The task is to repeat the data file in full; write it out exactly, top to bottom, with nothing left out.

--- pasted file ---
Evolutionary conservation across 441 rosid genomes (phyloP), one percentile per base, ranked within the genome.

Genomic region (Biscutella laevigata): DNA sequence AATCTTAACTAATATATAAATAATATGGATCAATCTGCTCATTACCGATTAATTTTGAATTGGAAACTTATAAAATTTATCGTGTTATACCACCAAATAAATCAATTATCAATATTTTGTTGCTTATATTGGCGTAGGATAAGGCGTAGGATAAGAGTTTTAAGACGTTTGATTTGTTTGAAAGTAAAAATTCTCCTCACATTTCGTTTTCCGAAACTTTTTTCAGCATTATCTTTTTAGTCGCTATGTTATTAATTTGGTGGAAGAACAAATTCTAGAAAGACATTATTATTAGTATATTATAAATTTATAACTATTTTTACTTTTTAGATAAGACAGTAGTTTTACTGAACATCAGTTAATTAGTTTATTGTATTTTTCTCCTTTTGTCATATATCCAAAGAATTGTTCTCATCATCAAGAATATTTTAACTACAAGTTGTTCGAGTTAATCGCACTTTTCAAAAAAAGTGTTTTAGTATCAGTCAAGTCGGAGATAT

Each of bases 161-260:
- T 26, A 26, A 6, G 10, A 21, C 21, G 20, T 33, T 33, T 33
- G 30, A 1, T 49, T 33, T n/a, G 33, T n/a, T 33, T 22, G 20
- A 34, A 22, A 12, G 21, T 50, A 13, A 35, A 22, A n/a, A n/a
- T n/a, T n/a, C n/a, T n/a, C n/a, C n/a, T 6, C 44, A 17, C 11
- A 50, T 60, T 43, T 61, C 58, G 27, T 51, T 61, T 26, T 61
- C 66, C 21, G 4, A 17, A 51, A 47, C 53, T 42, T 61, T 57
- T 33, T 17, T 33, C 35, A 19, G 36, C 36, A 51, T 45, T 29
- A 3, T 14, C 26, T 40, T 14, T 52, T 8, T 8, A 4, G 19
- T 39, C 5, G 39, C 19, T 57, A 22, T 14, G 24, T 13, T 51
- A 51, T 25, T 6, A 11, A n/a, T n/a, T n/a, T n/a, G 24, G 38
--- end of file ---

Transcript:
Evolutionary conservation across 441 rosid genomes (phyloP), one percentile per base, ranked within the genome.

Genomic region (Biscutella laevigata): DNA sequence AATCTTAACTAATATATAAATAATATGGATCAATCTGCTCATTACCGATTAATTTTGAATTGGAAACTTATAAAATTTATCGTGTTATACCACCAAATAAATCAATTATCAATATTTTGTTGCTTATATTGGCGTAGGATAAGGCGTAGGATAAGAGTTTTAAGACGTTTGATTTGTTTGAAAGTAAAAATTCTCCTCACATTTCGTTTTCCGAAACTTTTTTCAGCATTATCTTTTTAGTCGCTATGTTATTAATTTGGTGGAAGAACAAATTCTAGAAAGACATTATTATTAGTATATTATAAATTTATAACTATTTTTACTTTTTAGATAAGACAGTAGTTTTACTGAACATCAGTTAATTAGTTTATTGTATTTTTCTCCTTTTGTCATATATCCAAAGAATTGTTCTCATCATCAAGAATATTTTAACTACAAGTTGTTCGAGTTAATCGCACTTTTCAAAAAAAGTGTTTTAGTATCAGTCAAGTCGGAGATAT

Each of bases 161-260:
- T 26, A 26, A 6, G 10, A 21, C 21, G 20, T 33, T 33, T 33
- G 30, A 1, T 49, T 33, T n/a, G 33, T n/a, T 33, T 22, G 20
- A 34, A 22, A 12, G 21, T 50, A 13, A 35, A 22, A n/a, A n/a
- T n/a, T n/a, C n/a, T n/a, C n/a, C n/a, T 6, C 44, A 17, C 11
- A 50, T 60, T 43, T 61, C 58, G 27, T 51, T 61, T 26, T 61
- C 66, C 21, G 4, A 17, A 51, A 47, C 53, T 42, T 61, T 57
- T 33, T 17, T 33, C 35, A 19, G 36, C 36, A 51, T 45, T 29
- A 3, T 14, C 26, T 40, T 14, T 52, T 8, T 8, A 4, G 19
- T 39, C 5, G 39, C 19, T 57, A 22, T 14, G 24, T 13, T 51
- A 51, T 25, T 6, A 11, A n/a, T n/a, T n/a, T n/a, G 24, G 38